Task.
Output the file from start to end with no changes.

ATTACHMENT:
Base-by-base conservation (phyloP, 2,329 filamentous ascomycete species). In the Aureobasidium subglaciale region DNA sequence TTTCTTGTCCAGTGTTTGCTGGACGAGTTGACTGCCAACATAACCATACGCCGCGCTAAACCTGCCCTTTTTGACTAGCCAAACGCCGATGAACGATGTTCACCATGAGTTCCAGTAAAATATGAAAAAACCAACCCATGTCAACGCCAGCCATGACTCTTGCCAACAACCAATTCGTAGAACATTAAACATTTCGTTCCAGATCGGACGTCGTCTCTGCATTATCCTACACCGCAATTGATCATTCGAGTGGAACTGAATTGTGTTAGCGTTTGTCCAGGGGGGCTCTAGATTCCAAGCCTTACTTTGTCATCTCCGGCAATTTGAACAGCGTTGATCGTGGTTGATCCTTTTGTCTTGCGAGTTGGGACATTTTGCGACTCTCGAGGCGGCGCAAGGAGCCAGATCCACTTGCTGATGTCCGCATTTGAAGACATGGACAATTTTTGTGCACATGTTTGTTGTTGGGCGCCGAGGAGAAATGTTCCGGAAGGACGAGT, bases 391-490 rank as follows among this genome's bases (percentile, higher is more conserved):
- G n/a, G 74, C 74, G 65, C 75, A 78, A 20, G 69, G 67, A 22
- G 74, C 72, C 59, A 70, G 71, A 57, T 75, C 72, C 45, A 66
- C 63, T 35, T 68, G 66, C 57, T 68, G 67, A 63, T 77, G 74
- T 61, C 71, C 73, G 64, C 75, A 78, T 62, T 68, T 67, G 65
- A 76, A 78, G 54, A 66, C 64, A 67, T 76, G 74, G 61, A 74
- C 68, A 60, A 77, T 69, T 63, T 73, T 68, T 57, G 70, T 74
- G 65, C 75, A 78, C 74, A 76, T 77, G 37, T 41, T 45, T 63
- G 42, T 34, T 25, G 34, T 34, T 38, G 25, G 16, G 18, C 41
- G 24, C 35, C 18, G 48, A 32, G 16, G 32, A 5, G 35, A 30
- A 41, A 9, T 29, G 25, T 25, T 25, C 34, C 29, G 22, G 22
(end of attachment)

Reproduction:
Base-by-base conservation (phyloP, 2,329 filamentous ascomycete species). In the Aureobasidium subglaciale region DNA sequence TTTCTTGTCCAGTGTTTGCTGGACGAGTTGACTGCCAACATAACCATACGCCGCGCTAAACCTGCCCTTTTTGACTAGCCAAACGCCGATGAACGATGTTCACCATGAGTTCCAGTAAAATATGAAAAAACCAACCCATGTCAACGCCAGCCATGACTCTTGCCAACAACCAATTCGTAGAACATTAAACATTTCGTTCCAGATCGGACGTCGTCTCTGCATTATCCTACACCGCAATTGATCATTCGAGTGGAACTGAATTGTGTTAGCGTTTGTCCAGGGGGGCTCTAGATTCCAAGCCTTACTTTGTCATCTCCGGCAATTTGAACAGCGTTGATCGTGGTTGATCCTTTTGTCTTGCGAGTTGGGACATTTTGCGACTCTCGAGGCGGCGCAAGGAGCCAGATCCACTTGCTGATGTCCGCATTTGAAGACATGGACAATTTTTGTGCACATGTTTGTTGTTGGGCGCCGAGGAGAAATGTTCCGGAAGGACGAGT, bases 391-490 rank as follows among this genome's bases (percentile, higher is more conserved):
- G n/a, G 74, C 74, G 65, C 75, A 78, A 20, G 69, G 67, A 22
- G 74, C 72, C 59, A 70, G 71, A 57, T 75, C 72, C 45, A 66
- C 63, T 35, T 68, G 66, C 57, T 68, G 67, A 63, T 77, G 74
- T 61, C 71, C 73, G 64, C 75, A 78, T 62, T 68, T 67, G 65
- A 76, A 78, G 54, A 66, C 64, A 67, T 76, G 74, G 61, A 74
- C 68, A 60, A 77, T 69, T 63, T 73, T 68, T 57, G 70, T 74
- G 65, C 75, A 78, C 74, A 76, T 77, G 37, T 41, T 45, T 63
- G 42, T 34, T 25, G 34, T 34, T 38, G 25, G 16, G 18, C 41
- G 24, C 35, C 18, G 48, A 32, G 16, G 32, A 5, G 35, A 30
- A 41, A 9, T 29, G 25, T 25, T 25, C 34, C 29, G 22, G 22